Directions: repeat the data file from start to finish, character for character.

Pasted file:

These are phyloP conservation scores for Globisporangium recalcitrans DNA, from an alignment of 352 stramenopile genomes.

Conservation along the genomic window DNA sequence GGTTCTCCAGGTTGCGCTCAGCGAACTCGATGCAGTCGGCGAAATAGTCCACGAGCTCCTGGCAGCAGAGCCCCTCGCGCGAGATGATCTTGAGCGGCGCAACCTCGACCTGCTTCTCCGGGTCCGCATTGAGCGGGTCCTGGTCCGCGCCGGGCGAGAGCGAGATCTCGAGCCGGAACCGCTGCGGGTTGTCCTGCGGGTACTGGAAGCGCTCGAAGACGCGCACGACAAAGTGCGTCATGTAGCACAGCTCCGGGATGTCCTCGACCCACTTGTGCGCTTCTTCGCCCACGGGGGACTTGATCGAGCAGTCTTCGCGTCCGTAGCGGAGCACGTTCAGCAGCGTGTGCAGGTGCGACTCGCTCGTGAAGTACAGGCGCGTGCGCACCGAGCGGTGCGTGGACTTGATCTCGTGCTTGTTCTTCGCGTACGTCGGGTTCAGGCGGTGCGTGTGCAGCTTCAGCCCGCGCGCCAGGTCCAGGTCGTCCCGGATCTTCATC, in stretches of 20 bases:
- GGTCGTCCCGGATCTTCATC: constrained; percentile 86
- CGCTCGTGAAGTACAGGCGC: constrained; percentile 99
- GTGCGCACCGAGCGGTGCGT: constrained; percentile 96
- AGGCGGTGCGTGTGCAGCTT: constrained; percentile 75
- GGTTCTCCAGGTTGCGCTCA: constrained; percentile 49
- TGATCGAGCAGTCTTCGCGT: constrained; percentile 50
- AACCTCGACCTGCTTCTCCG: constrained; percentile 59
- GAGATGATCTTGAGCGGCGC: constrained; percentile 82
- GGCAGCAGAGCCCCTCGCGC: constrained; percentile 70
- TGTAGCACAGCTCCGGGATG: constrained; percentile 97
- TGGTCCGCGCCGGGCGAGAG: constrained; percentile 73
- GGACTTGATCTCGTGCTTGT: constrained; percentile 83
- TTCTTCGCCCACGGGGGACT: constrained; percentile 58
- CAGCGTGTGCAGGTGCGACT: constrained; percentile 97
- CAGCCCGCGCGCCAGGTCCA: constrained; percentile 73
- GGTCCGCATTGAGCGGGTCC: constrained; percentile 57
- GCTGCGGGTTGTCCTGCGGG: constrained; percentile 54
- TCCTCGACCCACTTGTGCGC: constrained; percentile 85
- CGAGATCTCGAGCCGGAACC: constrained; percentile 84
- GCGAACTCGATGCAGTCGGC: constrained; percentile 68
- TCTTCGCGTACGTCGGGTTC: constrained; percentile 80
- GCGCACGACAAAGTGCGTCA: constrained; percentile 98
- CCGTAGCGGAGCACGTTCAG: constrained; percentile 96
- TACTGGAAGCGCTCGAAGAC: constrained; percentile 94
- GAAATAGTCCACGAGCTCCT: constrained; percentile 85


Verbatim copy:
These are phyloP conservation scores for Globisporangium recalcitrans DNA, from an alignment of 352 stramenopile genomes.

Conservation along the genomic window DNA sequence GGTTCTCCAGGTTGCGCTCAGCGAACTCGATGCAGTCGGCGAAATAGTCCACGAGCTCCTGGCAGCAGAGCCCCTCGCGCGAGATGATCTTGAGCGGCGCAACCTCGACCTGCTTCTCCGGGTCCGCATTGAGCGGGTCCTGGTCCGCGCCGGGCGAGAGCGAGATCTCGAGCCGGAACCGCTGCGGGTTGTCCTGCGGGTACTGGAAGCGCTCGAAGACGCGCACGACAAAGTGCGTCATGTAGCACAGCTCCGGGATGTCCTCGACCCACTTGTGCGCTTCTTCGCCCACGGGGGACTTGATCGAGCAGTCTTCGCGTCCGTAGCGGAGCACGTTCAGCAGCGTGTGCAGGTGCGACTCGCTCGTGAAGTACAGGCGCGTGCGCACCGAGCGGTGCGTGGACTTGATCTCGTGCTTGTTCTTCGCGTACGTCGGGTTCAGGCGGTGCGTGTGCAGCTTCAGCCCGCGCGCCAGGTCCAGGTCGTCCCGGATCTTCATC, in stretches of 20 bases:
- GGTCGTCCCGGATCTTCATC: constrained; percentile 86
- CGCTCGTGAAGTACAGGCGC: constrained; percentile 99
- GTGCGCACCGAGCGGTGCGT: constrained; percentile 96
- AGGCGGTGCGTGTGCAGCTT: constrained; percentile 75
- GGTTCTCCAGGTTGCGCTCA: constrained; percentile 49
- TGATCGAGCAGTCTTCGCGT: constrained; percentile 50
- AACCTCGACCTGCTTCTCCG: constrained; percentile 59
- GAGATGATCTTGAGCGGCGC: constrained; percentile 82
- GGCAGCAGAGCCCCTCGCGC: constrained; percentile 70
- TGTAGCACAGCTCCGGGATG: constrained; percentile 97
- TGGTCCGCGCCGGGCGAGAG: constrained; percentile 73
- GGACTTGATCTCGTGCTTGT: constrained; percentile 83
- TTCTTCGCCCACGGGGGACT: constrained; percentile 58
- CAGCGTGTGCAGGTGCGACT: constrained; percentile 97
- CAGCCCGCGCGCCAGGTCCA: constrained; percentile 73
- GGTCCGCATTGAGCGGGTCC: constrained; percentile 57
- GCTGCGGGTTGTCCTGCGGG: constrained; percentile 54
- TCCTCGACCCACTTGTGCGC: constrained; percentile 85
- CGAGATCTCGAGCCGGAACC: constrained; percentile 84
- GCGAACTCGATGCAGTCGGC: constrained; percentile 68
- TCTTCGCGTACGTCGGGTTC: constrained; percentile 80
- GCGCACGACAAAGTGCGTCA: constrained; percentile 98
- CCGTAGCGGAGCACGTTCAG: constrained; percentile 96
- TACTGGAAGCGCTCGAAGAC: constrained; percentile 94
- GAAATAGTCCACGAGCTCCT: constrained; percentile 85